THE PASSION OF DOLSSA -- weaves complex historical and religious matters into a spellbinding thriller
The Passion of Dolssa by Julie Berry (2016, Viking Books for Young Readers; 496 pages)
The author of All the Truth That’s In Me will release a new historical fiction young adult novel in April. I’ve been able to read an advance reader’s copy, and I found it fascinating.
The novel is set in Medieval France, under the shadow of The Inquisition. There, the lives of two extraordinary young women, a mystic and a matchmaker, collide, resulting in miracles that put an entire village in mortal danger. This book is the story of Dolssa.
The back cover of the book adds this information:
“In the waning days of the thirteenth century, a Dominican friar stumbled on a secret that the Church had intended to keep buried forever-a testimony so dangerous, it had to be burned. Hidden in the archives, among decades of records, was a story-the shocking, heartbreaking, awe-inspiring story of an unlikely friendship, of thwarted love, of a searing mission for vengeance that brought the wrath of a ruthless and far reaching hierarchy down to crush an entire village. All because of one girl, Dolssa, who refused to remain silent.”
With unique characters and a strong plot, this reading was a transcendent experience that I recommend to readers with a passion for historical novels, religious mystics or gender politics.
Find this title in our catalog: The Passion of Dolssa
Recommended by: Maite
Six of Crows by Leigh Bardugo (2015, Henry Holt and Co.; 480 pages)
It has been considered one of the best books released this year and everybody is talking about it. Six of Crows is the beginning of a new Fantasy series written by Leigh Bardugo, who brings us another stunningly compelling story with epic adventure centered around a band of misfits who set out to take on an impossible heist. The premise is this: six young criminals are hired to break into (and then out of) the most secure prison in the world, a premise that compares to that of Danny Ocean and his Ocean's 11.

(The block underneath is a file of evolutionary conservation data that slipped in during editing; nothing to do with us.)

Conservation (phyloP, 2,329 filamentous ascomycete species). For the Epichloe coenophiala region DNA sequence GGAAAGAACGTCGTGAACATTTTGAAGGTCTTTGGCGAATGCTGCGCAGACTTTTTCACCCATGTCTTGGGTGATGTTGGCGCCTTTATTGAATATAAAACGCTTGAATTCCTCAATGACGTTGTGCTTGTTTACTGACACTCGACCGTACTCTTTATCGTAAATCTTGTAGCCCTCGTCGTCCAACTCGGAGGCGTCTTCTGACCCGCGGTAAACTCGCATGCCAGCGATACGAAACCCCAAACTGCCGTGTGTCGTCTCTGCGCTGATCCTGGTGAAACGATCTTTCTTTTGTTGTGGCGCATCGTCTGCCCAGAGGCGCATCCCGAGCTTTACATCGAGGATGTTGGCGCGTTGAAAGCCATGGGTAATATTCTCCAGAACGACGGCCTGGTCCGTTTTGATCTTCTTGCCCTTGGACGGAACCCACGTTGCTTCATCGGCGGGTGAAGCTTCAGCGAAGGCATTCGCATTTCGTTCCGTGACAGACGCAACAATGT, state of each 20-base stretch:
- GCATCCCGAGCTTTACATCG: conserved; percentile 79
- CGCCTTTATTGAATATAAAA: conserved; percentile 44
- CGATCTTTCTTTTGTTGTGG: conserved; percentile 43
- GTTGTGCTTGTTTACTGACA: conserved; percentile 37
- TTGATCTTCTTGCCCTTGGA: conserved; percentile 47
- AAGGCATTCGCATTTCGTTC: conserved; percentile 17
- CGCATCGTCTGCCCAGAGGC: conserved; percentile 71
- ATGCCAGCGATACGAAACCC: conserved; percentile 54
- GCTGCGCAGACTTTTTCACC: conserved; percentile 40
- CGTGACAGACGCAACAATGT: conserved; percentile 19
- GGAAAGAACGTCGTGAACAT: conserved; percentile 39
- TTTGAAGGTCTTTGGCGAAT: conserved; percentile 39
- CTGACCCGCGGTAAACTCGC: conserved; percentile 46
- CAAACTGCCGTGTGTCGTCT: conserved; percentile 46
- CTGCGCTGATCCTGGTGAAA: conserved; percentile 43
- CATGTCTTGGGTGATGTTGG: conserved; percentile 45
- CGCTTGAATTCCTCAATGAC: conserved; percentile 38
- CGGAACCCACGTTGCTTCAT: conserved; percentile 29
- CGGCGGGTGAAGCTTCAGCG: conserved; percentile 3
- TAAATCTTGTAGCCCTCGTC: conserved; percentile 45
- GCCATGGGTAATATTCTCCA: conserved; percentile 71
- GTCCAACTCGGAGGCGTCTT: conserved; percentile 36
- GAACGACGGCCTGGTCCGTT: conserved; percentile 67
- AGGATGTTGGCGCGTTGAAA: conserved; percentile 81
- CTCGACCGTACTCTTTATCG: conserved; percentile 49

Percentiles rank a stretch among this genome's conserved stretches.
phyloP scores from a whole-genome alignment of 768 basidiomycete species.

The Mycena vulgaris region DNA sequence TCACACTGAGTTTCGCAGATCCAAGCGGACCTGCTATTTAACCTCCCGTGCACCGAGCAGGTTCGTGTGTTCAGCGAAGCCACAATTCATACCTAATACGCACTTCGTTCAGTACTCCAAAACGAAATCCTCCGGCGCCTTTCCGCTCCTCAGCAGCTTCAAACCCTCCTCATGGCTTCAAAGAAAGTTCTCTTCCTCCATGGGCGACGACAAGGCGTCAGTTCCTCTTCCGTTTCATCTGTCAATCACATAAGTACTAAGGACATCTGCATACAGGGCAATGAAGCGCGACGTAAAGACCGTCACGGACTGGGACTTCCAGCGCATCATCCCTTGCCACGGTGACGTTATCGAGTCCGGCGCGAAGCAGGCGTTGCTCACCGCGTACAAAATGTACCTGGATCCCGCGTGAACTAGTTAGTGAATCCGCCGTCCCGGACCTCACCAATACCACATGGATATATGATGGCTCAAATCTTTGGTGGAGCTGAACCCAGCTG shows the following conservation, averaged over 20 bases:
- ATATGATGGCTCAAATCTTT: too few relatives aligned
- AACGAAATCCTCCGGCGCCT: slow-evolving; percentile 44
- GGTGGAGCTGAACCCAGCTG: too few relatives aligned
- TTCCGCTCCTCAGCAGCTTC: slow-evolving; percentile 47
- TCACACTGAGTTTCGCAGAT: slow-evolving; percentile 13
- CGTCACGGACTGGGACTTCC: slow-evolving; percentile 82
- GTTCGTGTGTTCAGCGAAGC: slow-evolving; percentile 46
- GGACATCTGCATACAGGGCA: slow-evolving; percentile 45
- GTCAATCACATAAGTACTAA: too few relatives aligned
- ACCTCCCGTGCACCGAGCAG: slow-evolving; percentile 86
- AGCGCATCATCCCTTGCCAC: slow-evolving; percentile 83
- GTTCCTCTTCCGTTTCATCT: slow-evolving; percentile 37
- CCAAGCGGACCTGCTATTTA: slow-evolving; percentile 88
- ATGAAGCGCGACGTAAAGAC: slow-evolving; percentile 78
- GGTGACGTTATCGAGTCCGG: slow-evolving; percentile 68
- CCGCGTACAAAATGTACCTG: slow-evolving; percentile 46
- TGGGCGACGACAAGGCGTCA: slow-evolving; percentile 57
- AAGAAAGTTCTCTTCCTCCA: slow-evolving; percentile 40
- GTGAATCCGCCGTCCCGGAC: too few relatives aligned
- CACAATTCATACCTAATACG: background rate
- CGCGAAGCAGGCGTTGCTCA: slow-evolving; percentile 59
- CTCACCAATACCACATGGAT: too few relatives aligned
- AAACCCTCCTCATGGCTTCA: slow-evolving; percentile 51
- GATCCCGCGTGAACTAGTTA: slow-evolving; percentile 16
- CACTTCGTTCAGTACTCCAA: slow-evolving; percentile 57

The world of Six of Crows is set in the universe created in the Grisha Trilogy, but you don't need to read the trilogy in order to enjoy, and love, this book. The novel, set two years after Ruin and Rising, is narrated from the perspectives of 6 of the characters: Kaz Brekker, Inej, Nina, Jesper, Wylan and Matthias.
“Ketterdam: a bustling hub of international trade where anything can be had for the right price–and no one knows that better than criminal prodigy Kaz Brekker. Kaz is offered a chance at a deadly heist that could make him rich beyond his wildest dreams. But he can’t pull it off alone…
A convict with a thirst for revenge.
A sharpshooter who can’t walk away from a wager.
A runaway with a privileged past.
A spy known as the Wraith.
A Heartrender using her magic to survive the slums.
A thief with a gift for unlikely escapes.
Six dangerous outcasts. One impossible heist. Kaz’s crew is the only thing that might stand between the world and destruction—if they don’t kill each other first.”
The book starts with a long and somewhat hard to read chapter that serves as a prologue and as an introduction into the universe of the Grisha. I had to fight to finish this first chapter, but once I crossed it, I was in heaven. Heaven is good literature, filled with fantastic and diverse teen characters. Heaven is finding a new fabulous villain to fall in love with. And heaven is to get lost in a plot where the reader simply reads and goes along, enjoying the adventure through the eyes of six different characters- six points of view of six anti-heroes to love.
I want to emphasize that this novel cares about diversity. There is an African-American character, a bisexual character and a gay character. And then, of course, the author chooses to include disability as a main aspect of the greatest protagonist -- for me -- of all. This is something unique and fantastic: a disabled protagonist in genre fiction. We read about PTSD and Kaz, the main protagonist, has chronic pain and a limp from an old injury, and he uses a cane to help him get around. And we also read about one of the characters being dyslexic.
From the NPR review of the book by Jason Sheeha:
"Bardugo has created a grimy fantasy with a thin blank-punk veneer laid over the top. There are knives and rifles, magic and technology — everything mashed together in a jumble of influences that is wickedly attractive because (and not in spite of) the characters inhabiting it so fully. It's a slick trick of world-building that eschews the info-dump (save that first regrettable chapter) in favor of making the world simply the world, defined by the way the characters move through it. The smell of coal smoke in the morning does more to set a scene than 10,000 words describing the industry that produces it."
And Bardugo certainly knows how her world smells.”
Read the book and do it now!
To explore more about the Six of Crows universe, click here.
Find this title in our catalog: Six of Crows
Recommended by: Maite
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